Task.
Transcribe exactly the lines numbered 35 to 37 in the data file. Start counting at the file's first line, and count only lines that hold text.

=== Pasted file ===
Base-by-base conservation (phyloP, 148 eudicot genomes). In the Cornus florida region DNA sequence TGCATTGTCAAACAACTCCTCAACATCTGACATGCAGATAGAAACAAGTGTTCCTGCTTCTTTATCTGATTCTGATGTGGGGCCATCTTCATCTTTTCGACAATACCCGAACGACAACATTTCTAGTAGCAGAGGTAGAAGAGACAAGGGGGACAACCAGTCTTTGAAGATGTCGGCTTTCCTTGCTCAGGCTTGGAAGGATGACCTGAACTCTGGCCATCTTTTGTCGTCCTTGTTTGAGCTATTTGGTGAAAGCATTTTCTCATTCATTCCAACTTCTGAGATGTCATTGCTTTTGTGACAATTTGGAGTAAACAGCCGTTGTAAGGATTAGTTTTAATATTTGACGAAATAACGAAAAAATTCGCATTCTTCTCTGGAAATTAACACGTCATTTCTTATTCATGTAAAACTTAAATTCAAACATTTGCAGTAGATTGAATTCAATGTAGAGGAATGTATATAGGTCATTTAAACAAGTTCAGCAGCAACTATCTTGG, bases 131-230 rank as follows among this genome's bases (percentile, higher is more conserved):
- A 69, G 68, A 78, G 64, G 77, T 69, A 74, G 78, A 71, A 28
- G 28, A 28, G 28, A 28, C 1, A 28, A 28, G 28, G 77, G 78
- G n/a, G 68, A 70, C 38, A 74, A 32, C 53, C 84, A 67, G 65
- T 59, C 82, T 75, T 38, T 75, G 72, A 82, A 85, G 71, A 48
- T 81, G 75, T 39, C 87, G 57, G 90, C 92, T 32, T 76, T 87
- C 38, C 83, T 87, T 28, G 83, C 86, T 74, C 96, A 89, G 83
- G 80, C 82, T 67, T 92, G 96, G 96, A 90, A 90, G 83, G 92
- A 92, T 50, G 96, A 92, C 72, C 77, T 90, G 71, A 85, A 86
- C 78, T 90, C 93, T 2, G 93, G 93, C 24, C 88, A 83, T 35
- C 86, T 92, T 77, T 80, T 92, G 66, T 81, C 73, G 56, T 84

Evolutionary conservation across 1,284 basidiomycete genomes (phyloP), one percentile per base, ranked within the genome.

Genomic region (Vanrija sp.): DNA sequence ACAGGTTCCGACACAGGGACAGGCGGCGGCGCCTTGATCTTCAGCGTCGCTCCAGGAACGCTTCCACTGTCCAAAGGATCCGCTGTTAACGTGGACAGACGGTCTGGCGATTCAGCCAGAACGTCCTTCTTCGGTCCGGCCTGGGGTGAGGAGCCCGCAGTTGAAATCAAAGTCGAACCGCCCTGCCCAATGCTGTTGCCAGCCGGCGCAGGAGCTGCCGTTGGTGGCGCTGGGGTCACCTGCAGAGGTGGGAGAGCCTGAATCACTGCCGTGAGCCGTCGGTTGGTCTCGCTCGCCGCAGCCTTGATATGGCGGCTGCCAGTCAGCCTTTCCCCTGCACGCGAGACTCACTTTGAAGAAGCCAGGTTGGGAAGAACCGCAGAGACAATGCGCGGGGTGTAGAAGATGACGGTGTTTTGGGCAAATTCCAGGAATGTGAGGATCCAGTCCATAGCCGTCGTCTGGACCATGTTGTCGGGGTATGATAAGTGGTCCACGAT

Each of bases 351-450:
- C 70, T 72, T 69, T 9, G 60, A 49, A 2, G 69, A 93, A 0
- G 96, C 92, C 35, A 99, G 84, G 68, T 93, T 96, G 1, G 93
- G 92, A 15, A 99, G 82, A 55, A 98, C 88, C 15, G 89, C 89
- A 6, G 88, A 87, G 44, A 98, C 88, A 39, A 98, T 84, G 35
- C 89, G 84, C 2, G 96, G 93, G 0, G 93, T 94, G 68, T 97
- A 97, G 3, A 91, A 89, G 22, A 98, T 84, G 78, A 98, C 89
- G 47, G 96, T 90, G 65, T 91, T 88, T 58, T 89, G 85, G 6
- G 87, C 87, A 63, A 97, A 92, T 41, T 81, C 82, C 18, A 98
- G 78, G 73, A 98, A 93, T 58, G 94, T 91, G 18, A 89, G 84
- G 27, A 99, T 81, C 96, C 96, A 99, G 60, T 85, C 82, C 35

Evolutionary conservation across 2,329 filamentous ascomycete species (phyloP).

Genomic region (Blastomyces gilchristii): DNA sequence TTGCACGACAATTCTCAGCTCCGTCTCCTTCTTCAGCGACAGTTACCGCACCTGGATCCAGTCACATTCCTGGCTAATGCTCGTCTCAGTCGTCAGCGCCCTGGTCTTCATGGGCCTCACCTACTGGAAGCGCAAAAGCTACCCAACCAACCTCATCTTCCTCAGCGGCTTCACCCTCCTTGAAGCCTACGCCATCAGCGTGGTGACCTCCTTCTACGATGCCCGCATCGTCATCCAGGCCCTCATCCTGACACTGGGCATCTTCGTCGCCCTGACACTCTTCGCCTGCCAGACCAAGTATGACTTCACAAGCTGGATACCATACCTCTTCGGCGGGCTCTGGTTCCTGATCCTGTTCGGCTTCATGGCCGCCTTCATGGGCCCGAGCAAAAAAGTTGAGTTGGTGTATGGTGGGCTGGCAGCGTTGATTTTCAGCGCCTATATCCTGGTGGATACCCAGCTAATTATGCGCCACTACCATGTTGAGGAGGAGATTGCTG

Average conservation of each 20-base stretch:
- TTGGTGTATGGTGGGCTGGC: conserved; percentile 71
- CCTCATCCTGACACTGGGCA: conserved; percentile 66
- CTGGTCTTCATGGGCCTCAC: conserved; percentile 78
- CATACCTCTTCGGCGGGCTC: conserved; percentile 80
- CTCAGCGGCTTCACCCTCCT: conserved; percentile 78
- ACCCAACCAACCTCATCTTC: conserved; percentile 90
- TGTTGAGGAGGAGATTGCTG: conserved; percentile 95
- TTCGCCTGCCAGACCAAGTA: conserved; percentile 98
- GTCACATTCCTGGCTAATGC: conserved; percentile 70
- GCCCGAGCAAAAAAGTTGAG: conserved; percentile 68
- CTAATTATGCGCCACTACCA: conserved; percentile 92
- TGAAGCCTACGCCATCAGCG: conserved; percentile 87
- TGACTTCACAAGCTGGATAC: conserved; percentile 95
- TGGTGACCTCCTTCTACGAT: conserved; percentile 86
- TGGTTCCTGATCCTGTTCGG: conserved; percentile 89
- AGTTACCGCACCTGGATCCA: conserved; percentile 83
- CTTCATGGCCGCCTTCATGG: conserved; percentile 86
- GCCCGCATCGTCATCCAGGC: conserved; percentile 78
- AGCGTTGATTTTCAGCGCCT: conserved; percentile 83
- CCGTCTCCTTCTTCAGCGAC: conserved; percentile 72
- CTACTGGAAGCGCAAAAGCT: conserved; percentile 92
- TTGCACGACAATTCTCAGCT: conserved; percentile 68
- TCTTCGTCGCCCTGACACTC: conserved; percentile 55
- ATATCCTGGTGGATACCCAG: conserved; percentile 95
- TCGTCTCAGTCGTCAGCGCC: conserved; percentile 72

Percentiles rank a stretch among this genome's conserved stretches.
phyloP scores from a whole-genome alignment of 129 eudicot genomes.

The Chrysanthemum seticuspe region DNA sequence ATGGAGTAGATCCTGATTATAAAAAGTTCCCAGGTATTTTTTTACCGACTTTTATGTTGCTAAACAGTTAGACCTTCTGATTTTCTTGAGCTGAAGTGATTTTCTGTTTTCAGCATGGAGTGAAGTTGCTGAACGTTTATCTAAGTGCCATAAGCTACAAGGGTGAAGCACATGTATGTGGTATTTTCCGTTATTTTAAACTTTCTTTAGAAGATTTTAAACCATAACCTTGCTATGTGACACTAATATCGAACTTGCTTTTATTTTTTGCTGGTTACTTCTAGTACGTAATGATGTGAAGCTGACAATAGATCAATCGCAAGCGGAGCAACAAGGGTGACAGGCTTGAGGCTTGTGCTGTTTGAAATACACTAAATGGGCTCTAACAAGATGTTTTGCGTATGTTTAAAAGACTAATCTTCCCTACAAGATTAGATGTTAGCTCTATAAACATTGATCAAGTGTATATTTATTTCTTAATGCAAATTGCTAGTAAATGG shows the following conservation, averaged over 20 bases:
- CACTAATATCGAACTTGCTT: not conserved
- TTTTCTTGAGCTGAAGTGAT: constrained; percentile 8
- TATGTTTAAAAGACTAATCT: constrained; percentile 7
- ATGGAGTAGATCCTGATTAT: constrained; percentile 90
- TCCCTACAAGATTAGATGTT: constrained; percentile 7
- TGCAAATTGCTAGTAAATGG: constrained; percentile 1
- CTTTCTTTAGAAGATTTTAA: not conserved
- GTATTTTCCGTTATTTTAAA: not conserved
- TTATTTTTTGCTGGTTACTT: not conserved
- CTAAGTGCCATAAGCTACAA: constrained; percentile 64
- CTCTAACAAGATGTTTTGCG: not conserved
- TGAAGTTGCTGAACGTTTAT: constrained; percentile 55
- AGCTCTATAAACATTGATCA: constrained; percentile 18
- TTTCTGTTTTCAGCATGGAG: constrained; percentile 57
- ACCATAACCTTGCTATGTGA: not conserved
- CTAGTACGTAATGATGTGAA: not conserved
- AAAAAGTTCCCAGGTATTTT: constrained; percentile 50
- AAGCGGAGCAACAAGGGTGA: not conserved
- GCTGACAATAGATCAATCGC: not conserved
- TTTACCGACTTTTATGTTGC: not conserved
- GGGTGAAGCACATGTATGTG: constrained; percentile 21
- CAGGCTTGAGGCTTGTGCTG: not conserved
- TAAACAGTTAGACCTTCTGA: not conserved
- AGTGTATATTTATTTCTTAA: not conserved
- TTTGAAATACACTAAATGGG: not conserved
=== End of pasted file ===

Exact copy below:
- TTCGCCTGCCAGACCAAGTA: conserved; percentile 98
- GTCACATTCCTGGCTAATGC: conserved; percentile 70
- GCCCGAGCAAAAAAGTTGAG: conserved; percentile 68